Analysts: Saudi oil capacity strained
March 1, 2012 by Spencer Cameron
NEW YORK, March 1 (UPI) — The ability of Saudi Arabia to keep major economies supplied with oil amid Iranian concerns will be put to the test, energy analysts said.
Saudi Arabia last year increased crude oil production to offset market disruptions from the conflict in oil-rich Libya. The Financial Times said activity at some Saudi Arabian oil terminals suggests the country is ramping up production to address a market crisis sparked by tensions with Iran.
“Kuwait and the United Arab Emirates are already close to their maximum production level, so it will all be up to Saudi Arabia,” Paul Tossetti, an analyst at PFC Energy, told the newspaper.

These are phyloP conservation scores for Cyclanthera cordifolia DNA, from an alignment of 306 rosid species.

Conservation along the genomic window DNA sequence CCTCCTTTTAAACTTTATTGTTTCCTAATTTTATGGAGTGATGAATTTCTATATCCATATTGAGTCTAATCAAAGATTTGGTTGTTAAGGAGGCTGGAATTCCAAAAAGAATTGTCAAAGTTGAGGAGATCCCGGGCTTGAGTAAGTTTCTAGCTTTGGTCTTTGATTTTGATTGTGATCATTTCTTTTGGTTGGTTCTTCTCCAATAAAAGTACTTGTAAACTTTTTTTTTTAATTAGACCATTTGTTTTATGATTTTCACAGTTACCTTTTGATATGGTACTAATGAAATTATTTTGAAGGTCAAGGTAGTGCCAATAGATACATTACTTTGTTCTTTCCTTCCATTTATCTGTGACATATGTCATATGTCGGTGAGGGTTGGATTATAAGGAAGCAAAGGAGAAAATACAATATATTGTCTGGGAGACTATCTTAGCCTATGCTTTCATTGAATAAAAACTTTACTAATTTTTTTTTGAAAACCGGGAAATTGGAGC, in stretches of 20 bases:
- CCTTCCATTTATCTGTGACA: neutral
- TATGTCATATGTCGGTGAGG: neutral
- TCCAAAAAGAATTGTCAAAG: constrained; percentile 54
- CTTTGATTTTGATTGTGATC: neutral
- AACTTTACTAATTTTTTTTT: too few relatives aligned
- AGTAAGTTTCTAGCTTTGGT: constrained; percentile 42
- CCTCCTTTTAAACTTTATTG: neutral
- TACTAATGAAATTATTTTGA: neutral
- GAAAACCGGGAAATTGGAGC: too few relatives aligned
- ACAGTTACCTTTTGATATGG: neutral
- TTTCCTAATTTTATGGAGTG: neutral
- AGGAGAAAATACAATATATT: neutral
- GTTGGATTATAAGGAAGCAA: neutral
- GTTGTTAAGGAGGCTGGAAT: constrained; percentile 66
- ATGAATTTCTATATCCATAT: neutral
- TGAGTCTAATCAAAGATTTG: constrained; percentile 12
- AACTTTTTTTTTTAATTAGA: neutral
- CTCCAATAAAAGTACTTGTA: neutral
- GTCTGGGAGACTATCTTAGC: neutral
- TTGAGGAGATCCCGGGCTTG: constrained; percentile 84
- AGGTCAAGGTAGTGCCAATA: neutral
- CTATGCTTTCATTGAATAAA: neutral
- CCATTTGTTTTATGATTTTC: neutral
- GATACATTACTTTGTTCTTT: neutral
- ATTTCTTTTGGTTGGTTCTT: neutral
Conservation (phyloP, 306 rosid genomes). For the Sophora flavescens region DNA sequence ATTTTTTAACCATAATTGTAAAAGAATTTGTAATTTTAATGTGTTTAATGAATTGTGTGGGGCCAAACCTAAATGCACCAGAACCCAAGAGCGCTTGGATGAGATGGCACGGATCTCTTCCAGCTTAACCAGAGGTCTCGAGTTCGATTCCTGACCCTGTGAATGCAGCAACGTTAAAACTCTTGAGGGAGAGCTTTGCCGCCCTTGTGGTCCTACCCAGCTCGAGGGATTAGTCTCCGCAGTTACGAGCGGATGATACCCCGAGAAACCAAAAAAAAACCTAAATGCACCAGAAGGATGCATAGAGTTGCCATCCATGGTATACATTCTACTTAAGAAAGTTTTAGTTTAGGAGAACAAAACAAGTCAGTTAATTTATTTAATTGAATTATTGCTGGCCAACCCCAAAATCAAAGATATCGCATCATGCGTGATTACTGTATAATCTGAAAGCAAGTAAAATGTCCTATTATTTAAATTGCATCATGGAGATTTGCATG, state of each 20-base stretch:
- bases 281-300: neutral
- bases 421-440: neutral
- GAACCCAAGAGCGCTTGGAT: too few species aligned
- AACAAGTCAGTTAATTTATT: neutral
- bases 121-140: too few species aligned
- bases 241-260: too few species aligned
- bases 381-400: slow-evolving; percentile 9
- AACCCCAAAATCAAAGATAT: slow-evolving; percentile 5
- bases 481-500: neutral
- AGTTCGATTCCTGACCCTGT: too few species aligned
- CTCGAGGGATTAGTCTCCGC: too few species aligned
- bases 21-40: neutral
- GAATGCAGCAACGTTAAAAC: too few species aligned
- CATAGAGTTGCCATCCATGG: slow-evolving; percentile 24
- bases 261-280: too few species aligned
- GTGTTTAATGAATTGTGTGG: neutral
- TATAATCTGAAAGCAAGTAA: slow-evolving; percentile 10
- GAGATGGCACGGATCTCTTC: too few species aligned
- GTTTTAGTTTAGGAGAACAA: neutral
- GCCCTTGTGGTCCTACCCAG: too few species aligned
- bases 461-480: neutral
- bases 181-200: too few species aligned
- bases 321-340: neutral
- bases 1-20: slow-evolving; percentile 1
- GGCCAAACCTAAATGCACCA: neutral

The Financial Times notes energy traders are divided over the effects of an increase in Saudi oil production. Some said more Saudi crude would lower prices while others said it would cut into spare capacity.
The International Energy Agency in January said Saudi Arabia was pumping more crude oil than it has in more than 30 years and domestic demand is expected to drag on spare capacity during the summer.
Mike Wittner, head of oil research at Societe Generale, told the Financial Times it remains to be seen how well Riyadh can handle the latest crisis.
“Maybe they can do it, maybe they can’t,” he said. “I guess we’re going to find out.”